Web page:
The British considered using smallpox as a biological warfare agent during the French and Indian Wars (1754–63), against France and its Native American allies at the Siege of Fort Pitt.1, 2 On one occasion in June 1763, two blankets and a handkerchief that had been exposed to smallpox were given to representatives of the besieging Delawares with the aim of spreading the disease and ending the siege.3 Historians do not agree on whether this effort to broadcast the disease was successful. It has also been alleged that smallpox was used as a weapon during the American Revolutionary War (1775–83).4, 5
During World War II, scientists from the United Kingdom, United States and Japan were involved in research into producing a biological weapon from smallpox.6 Plans of large scale production were never carried through as they considered that the weapon would not be very effective due to the wide-scale availability of a vaccine.5
In 1947 the Soviet Union established a smallpox weapons factory in the city of Zagorsk, 75 km to the northeast of Moscow.7 An outbreak of weaponized smallpox possibly occurred during testing at the factory in the 1970s.7
Responding to international pressures, in 1991 the Soviet government allowed a joint US-British inspection team to tour four of its main weapons facilities at Biopreparat. The inspectors were met with evasion and denials from the Soviet scientists, and were eventually ordered out of the facility. In 1992 Soviet defector Ken Alibek confirmed that the Soviet bioweapons program at Zagorsk had produced a large stockpile—as much as twenty tons—of weaponized smallpox (possibly engineered to resist vaccines), along with refrigerated warheads to deliver it. It is not known whether these stockpiles still exist in Russia. In 1997, however, the Russian government announced that all of its remaining smallpox samples would be moved to the Vector Institute in Koltsovo.9 With the breakup of the Soviet Union and unemployment of many of the weapons program’s scientists, there is concern that smallpox and the expertise to weaponize it may have become available to other governments or terrorist groups who might wish to use virus as means of biological warfare.8
Smallpox is a Class A bioterrorism agent, according to the Centers for Disease Control and Prevention. The U.S. public health system and primary healthcare providers must be prepared to address various biological agents, including pathogens that are rarely seen in the United States. High-priority agents include organisms that pose a risk to national security because they:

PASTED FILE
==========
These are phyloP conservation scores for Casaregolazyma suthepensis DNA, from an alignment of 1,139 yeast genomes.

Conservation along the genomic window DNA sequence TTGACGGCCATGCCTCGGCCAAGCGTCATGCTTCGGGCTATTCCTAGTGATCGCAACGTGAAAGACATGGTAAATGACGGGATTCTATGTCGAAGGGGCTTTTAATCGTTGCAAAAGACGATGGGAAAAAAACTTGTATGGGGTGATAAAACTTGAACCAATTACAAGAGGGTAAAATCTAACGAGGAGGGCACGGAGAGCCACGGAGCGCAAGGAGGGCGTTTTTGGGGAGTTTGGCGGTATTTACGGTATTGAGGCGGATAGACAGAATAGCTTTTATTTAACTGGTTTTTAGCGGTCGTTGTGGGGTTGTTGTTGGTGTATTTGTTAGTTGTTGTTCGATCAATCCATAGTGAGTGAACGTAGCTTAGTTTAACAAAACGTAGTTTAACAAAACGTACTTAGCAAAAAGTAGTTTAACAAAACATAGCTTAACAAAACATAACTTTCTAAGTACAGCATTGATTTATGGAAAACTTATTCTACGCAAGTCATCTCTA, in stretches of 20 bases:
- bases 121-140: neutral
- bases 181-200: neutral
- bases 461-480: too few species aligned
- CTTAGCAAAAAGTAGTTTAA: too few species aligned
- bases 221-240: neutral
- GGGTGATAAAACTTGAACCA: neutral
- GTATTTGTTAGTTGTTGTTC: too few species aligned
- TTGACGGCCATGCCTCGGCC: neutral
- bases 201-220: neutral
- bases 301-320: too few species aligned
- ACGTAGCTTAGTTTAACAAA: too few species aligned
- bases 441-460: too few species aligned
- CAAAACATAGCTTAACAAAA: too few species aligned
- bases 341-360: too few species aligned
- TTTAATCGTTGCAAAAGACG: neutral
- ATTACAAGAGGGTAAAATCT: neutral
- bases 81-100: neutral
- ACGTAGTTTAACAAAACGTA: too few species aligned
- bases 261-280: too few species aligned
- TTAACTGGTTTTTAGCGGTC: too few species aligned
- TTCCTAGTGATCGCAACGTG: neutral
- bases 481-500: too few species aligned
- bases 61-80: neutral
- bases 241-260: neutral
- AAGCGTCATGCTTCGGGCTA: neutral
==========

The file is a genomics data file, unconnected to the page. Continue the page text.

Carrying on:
– Can be easily disseminated or transmitted from person to person.
– Result in high mortality rates, have the potential for major public health impact.
– Might cause public panic and social disruption.
– 1.Require special action for public health preparedness.10
1.Peckham, Indian Uprising, 226; Anderson, Crucible of War, 542, 809n.
2.Anderson, Crucible of War, 809n; Grenier, First Way of War, 144; Nester, Haughty Conquerors”, 114–15.
3.Anderson, Crucible of War, 541–42; Jennings, Empire of Fortune, 447n26.
4.”BBC – History – Silent Weapon: Smallpox and Biological Warfare”. http://www.bbc.co.uk/history/worldwars/coldwar/pox_weapon_01.shtml. Retrieved 2008-01-02.
5.Elizabeth A. Fenn. “Biological Warfare in Eighteenth-Century North America: Beyond Jeffery Amherst,” The Journal of American History, Vol. 86, No. 4 (Mar., 2000), pp. 1552–1580
6.”USAMRIID’s Medical Management of Biological Casualties Handbook” (PDF). http://usamriid.detrick.army.mil/education/bluebookpdf/USAMRIID%20Blue%20Book%205th%20Edition.pdf. Retrieved 2008-01-02.
7.Alibek K, Handelman S (1999). Biohazard: The Chilling True Story of the Largest Covert Biological Weapons Program in the World—Told from Inside by the Man Who Ran It. New York: Delta. ISBN 0-385-33496-6.
8.Shoham D, Wolfson Z (2004). “The Russian biological weapons program: vanished or disappeared?” ([dead link] – [scholar search] http://scholar.google.co.uk/scholar?hl=en&lr=&q=intitle%3AThe+Russian+biological+weapons+program%3A+vanished+or+disappeared%3F&as_publication=Crit.+Rev.+Microbiol.&as_ylo=2004&as_yhi=2004&btnG=Search). Crit. Rev. Microbiol. 30 (4): 241–61. doi:10.1080/10408410490468812. PMID 15646399. http://www.ingentaconnect.com/content/tandf/bmcb/2004/00000030/00000004/art00002.
9.”Smallpox – not a bad weapon” (in Russian). Interview with General Burgasov. Moscow News. http://mn.ru/issue.php?2001-46-48. Retrieved 2007-06-18.
10.History and Epidemiology of Global Smallpox Eradication From the training course titled “Smallpox: Disease, Prevention, and Intervention”. The CDC and the World Health Organization. Slide 16-17. Centers for Disease Prevention and Control, Emergency Preparedness and Response, Bioterrorism, Anthrax What You Need to Know, http://emergency.cdc.gov/agent/agentlist-category.asp, Retrieved Oct-27-2009
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